It’s About Time: Thoughts on Teaser Marketing
Finally after weeks, perhaps even months, I can eat and sleep comfortably once more. Finally I can go throughout my day and not break down into a blubbering mess due to critical levels of mental anguish. Finally I can drive from point A to B without having to pull over on the side of the road and contemplate the meaning of my life. Finally… I know what the “August 5″ campaign in Edmonton signifies.
Metaphysical life-altering experiences aside, Edmonton’s Southgate mall recently finished an interesting marketing campaign to generate some buzz about their grand re-opening after substantial renovations. Featuring new stores, new physical outlay and a “new feel,” Southgate created a marketing plan to gain new shoppers and align itself as a legitimate competitor to the monolith that is West Edmonton Mall. How you ask? By simply posting signs around the city that said no more then “August 5″.
Teaser marketing campaigns (definitely not something new or indigenous to Edmontonians) play off of and manipulate the innate human characteristic of needing to understand what is going on. By strategically providing only small pieces of information regarding the actual event/product, advertisers hope to stir up the most powerful marketing tool: word of mouth. In this case, mission accomplished. After only weeks of seeing the signs around the city, I heard numerous mentions of the campaign from all kinds of sources, ranging from newspaper and radio to simple banter between friends. People were agitated by knowing absolutely nothing about something they drove past every day and as a result they spread the campaign around the city for Southgate (at no extra cost).
Probably the most documented case of teaser marketing in recent memory was the 2007-2008 campaign for the movie Cloverfield. Movie advertisements featuring only a shaky camera and a single passing glance of a gigantic monster attacking a city caught people’s attention, but by not mentioning a movie title, release date, or any sort of information that would help the viewers figure out what they just saw, the advertisements caused everyone in the theatre look at each other and wonder out loud “what was that?” They added to this fantastic viral campaign with a website that gave out almost less information then the movie previews but featured videos and puzzles alluding to a post-apocalyptic world, creating more hype towards whatever the hell it was that advertisers were planning on releasing.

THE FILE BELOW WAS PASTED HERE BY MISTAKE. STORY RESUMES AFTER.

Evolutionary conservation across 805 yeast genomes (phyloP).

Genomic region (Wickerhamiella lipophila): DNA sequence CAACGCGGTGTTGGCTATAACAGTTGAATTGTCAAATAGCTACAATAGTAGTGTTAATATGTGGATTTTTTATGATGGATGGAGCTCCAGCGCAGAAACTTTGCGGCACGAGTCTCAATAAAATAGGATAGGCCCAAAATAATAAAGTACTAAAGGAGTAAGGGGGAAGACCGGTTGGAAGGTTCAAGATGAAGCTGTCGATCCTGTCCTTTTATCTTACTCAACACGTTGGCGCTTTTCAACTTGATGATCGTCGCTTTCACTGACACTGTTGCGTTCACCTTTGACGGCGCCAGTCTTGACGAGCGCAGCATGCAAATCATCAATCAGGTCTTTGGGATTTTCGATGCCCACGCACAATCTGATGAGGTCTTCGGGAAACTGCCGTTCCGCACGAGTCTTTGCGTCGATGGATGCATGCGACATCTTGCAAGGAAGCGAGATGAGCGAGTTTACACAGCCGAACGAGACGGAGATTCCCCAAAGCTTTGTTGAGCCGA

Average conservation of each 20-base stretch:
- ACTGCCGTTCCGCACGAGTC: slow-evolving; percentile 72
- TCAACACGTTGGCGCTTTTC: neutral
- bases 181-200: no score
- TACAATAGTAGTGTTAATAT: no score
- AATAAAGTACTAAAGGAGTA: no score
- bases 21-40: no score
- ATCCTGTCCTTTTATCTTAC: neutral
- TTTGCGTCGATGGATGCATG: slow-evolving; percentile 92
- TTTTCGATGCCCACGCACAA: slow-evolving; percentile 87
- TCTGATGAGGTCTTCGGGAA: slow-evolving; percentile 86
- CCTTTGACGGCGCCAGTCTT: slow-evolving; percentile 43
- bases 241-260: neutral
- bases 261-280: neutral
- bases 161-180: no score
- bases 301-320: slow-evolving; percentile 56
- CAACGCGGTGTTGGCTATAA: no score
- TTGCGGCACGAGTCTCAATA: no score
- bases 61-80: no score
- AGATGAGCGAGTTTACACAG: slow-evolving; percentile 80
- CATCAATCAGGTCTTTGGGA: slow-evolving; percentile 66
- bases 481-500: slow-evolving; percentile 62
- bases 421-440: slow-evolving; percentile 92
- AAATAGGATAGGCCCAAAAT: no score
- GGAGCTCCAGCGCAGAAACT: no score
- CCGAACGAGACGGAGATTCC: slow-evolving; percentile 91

The catch to teaser marketing is that with added hype comes higher expectations. After toying with their emotions (as my fragile psyche would suggest) the consumer expects to find a light at the end of the tunnel that really blows them away. Anything less than that and the promoter can face anything ranging from apathy to resentment, severely damaging any hype they had created. Cloverfield did amazing out of the gates, but kind of tapered off by leaving some people expecting more explanation from the promoters as the storyline didn’t finish on a solid note. Southgate attempted to add to their re-opening by hiring performers but, from what I’ve gathered, the event left a few people saying “that’s it?” The teaser campaign can be an incredibly effective tool at drumming up publicity, but due to the hightened expecations a promoter needs to sit down and determine if their product is worthy of the hype.
Tease me all you want, but you’d better have something that’s worth my
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